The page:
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TSMC OIP 2013: Tackling FinFET Parasitics, Cell Pin Access, and Wire Resistance Challenges at 16nm

Comments(0)Filed under: Cadence, EDA tools, Brian Fuller, FinFET, TSMC, finfet process, finfet advantages, EDA vendors, semiconductor design, extraction, IC design, FinFETs, Fuller View, Open Innovation Platform, OIP, Paul Cunningham, Rachid Salik

The emergence of 16nm FinFET process technology opens a world of promise to electronics systems wrestling with Moore's law. It also comes with its share of peril.

Consider exploding design-rule complexity and skyrocketing resistance. Then there's the "silent killer:" the difficulty for routers to connect efficiently to pins on standard cells amidst the quagmire of conflicting and complex design rules.

And there's the challenge of extracting parasitics from FinFETs, which is significantly different from regular planar CMOS devices—all without growing old in the process.

Paul Cunningham, Cadence vice president R&D and Azuro co-founder, and Rachid Salik, vice president of R&D at Cadence, addressed these challenges in a presentation on October 1 at the annual TSMC OIP event here in San Jose.

"The 16nm FinFET process has presented an awesome challenge for us," said Cunningham.

Wire delays have been dominated by increased net resistance, while net capacitance has remained relatively constant, and at 16nm, it's only getting exponentially worse, he added.

Hence, the effective use of low-resistance upper metal layers (M9/10) to buffer timing-critical nets is vital to achieve good timing closure. The wire delays of these upper metal layers can be 10 times less than those on the lower layers, resulting in a big timing gain from routing long/critical nets on these upper layers, according to Cunningham.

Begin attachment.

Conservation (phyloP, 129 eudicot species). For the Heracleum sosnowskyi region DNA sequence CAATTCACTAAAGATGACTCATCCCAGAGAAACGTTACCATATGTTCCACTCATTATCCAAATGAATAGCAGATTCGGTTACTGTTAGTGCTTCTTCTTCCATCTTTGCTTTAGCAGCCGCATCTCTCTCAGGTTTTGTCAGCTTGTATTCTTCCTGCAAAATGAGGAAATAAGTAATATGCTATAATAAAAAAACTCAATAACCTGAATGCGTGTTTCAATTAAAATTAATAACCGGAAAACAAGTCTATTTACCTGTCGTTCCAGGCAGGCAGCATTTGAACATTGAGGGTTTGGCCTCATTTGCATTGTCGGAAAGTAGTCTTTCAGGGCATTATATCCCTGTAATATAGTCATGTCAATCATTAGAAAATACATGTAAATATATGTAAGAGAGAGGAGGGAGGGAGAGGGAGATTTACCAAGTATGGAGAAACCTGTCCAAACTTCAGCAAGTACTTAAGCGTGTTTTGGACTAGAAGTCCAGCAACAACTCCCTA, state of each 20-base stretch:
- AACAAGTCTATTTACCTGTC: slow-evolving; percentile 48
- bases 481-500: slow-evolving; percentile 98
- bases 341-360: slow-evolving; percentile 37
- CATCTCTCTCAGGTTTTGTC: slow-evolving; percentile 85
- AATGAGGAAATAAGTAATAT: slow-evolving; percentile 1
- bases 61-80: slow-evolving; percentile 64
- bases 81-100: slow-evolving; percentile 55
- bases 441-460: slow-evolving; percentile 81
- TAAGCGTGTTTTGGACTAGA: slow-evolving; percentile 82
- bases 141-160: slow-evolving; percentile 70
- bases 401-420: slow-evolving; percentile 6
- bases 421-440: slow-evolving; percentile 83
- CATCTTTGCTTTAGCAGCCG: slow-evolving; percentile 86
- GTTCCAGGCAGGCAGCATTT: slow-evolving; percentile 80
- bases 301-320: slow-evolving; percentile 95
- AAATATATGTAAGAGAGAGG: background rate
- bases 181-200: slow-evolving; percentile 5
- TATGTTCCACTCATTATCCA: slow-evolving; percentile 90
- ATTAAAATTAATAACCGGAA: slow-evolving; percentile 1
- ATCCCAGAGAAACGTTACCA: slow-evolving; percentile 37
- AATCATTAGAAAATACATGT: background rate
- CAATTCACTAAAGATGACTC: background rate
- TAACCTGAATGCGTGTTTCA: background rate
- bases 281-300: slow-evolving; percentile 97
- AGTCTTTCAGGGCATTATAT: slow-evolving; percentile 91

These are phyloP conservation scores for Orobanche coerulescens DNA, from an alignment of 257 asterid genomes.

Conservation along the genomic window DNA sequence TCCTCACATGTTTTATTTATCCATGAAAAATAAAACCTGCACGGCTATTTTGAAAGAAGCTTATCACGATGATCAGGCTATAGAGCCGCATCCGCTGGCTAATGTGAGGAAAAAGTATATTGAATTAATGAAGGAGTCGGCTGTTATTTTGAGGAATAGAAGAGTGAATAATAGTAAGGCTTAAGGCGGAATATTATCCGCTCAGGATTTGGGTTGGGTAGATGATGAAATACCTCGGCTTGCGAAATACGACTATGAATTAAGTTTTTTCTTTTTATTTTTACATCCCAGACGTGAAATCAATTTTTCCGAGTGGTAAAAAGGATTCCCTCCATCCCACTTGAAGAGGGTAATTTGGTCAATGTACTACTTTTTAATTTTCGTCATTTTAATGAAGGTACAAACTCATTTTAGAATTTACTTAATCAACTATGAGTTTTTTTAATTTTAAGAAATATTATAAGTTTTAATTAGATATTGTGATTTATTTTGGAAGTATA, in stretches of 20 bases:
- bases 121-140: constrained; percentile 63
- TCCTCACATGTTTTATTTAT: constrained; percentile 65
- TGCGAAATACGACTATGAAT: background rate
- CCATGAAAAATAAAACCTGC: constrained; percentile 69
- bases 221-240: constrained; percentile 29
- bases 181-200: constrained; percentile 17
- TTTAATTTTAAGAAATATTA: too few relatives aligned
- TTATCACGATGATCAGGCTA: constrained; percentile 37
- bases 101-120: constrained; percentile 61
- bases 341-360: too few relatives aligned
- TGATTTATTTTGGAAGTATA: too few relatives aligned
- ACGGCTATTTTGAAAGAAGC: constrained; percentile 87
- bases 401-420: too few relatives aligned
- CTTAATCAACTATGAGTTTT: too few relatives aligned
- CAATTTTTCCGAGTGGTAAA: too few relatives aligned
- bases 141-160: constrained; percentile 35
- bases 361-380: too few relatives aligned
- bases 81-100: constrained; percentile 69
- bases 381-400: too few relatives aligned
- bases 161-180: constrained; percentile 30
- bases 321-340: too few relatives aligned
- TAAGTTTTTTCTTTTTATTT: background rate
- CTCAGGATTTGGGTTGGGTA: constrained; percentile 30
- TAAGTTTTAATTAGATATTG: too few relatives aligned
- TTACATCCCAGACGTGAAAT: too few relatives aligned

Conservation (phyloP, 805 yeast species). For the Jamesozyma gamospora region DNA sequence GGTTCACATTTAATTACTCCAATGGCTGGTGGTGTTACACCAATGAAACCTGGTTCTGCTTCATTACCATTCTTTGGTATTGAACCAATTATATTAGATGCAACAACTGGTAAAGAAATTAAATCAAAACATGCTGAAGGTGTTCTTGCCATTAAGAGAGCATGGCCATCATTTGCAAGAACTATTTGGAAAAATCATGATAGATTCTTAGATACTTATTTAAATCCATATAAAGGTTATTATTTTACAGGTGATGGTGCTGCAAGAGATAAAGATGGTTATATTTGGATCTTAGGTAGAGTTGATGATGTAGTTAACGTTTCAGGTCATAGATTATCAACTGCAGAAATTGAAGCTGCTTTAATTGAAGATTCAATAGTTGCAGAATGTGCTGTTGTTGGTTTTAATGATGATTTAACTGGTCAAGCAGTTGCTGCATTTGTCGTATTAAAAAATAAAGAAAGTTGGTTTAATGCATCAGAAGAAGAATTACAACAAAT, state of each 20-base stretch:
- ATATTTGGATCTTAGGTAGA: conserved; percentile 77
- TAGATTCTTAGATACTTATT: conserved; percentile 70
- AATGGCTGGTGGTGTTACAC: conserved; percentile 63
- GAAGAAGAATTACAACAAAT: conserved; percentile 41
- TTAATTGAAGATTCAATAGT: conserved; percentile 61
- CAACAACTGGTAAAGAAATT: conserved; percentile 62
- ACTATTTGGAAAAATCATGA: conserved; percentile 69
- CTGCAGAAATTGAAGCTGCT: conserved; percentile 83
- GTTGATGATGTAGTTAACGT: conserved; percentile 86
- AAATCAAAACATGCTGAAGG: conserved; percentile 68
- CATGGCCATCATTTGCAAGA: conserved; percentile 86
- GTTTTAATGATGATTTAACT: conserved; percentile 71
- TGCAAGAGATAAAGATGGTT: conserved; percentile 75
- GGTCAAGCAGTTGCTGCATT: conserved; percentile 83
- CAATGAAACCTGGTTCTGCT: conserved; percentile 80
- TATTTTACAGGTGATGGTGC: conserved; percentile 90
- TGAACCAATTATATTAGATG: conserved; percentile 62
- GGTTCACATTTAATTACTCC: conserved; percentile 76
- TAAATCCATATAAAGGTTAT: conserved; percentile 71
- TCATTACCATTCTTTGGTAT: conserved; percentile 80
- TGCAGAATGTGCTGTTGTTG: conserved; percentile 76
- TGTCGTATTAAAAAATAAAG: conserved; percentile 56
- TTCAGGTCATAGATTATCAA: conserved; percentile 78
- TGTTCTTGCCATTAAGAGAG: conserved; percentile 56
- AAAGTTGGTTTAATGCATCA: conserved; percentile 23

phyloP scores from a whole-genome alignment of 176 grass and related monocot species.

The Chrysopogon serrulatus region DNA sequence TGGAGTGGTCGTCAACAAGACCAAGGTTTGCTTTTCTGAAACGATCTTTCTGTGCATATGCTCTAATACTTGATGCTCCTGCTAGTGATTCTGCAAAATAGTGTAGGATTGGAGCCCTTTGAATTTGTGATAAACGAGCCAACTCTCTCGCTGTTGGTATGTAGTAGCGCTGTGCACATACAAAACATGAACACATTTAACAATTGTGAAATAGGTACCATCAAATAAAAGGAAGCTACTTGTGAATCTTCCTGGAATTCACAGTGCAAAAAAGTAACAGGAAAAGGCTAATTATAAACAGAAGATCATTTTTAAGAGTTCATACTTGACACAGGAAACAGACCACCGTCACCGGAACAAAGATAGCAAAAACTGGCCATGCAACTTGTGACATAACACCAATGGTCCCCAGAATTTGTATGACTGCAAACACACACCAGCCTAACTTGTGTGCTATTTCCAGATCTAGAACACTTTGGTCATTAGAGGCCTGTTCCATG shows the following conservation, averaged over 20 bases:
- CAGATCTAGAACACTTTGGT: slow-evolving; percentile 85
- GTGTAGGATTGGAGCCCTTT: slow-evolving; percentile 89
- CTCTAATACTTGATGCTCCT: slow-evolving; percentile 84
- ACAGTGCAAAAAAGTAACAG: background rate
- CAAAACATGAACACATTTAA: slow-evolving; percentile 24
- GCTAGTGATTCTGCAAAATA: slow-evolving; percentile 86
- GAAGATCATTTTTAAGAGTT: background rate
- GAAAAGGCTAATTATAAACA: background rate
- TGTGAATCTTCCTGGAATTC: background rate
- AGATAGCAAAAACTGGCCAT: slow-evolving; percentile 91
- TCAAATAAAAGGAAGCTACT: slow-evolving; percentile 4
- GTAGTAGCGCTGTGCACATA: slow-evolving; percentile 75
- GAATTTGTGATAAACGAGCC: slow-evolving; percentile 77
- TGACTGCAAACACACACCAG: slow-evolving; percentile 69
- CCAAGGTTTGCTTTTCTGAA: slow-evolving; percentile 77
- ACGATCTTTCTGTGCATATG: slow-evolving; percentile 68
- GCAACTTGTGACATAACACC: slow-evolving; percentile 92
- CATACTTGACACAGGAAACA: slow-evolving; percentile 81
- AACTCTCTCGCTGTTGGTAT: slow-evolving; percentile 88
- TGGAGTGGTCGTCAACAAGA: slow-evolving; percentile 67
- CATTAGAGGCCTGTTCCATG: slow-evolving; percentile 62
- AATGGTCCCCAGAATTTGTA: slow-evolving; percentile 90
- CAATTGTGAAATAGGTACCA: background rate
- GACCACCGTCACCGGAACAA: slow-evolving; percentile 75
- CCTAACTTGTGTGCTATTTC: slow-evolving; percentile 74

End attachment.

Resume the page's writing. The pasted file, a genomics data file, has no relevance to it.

"However, there are a limited number of routing resources on these upper metal layers due to the presence of power/special nets, which restricts the assignment of signal nets, and causes potential congestion and routing issues down the line if not precisely dealt with."

"What is needed is a route-aware optimization engine that identifies long timing-critical nets, performs an accurate congestion analysis to make sure there is space available on the upper layers, and then re-buffers these nets on the upper layers to improve timing."

Optimizing in GigaOpt

Cunningham called out the GigaOpt route-driven optimization technology in the Encounter Digital Implementation System. GigaOpt is a multi-threaded, ROI-driven optimization engine that provides optimal performance, power, and area, while accelerating turnaround time.

Cunningham said: 

"We look at the entire solution space to optimize the critical net. We evaluate different strategies, and for every strategy, do a cost analysis. What's the impact of timing and congestion? What are the resources that are available? What are the area and the power costs? Anything we do must converge in the flow."

And as if there aren't enough metrics to be concerned about, please welcome pin access as a new critical design-closure metric (see images nearby). 

Double patterning techniques-—critical to ultra-deep submicron fabrication—are leveraged to get the maximum possible density of tracks in lower metal layers.

But this makes it harder to undertake graceful via spacing and via cuts.

Cunningham said: 

"It's getting harder and harder to cut them close together. You get a larger and larger halo around each via cut before we can cut a neighboring via. If we're trying to turn a corner on the same layer, to escape from a via then we have to have a certain minimum distance. We can't turn a sharp corner."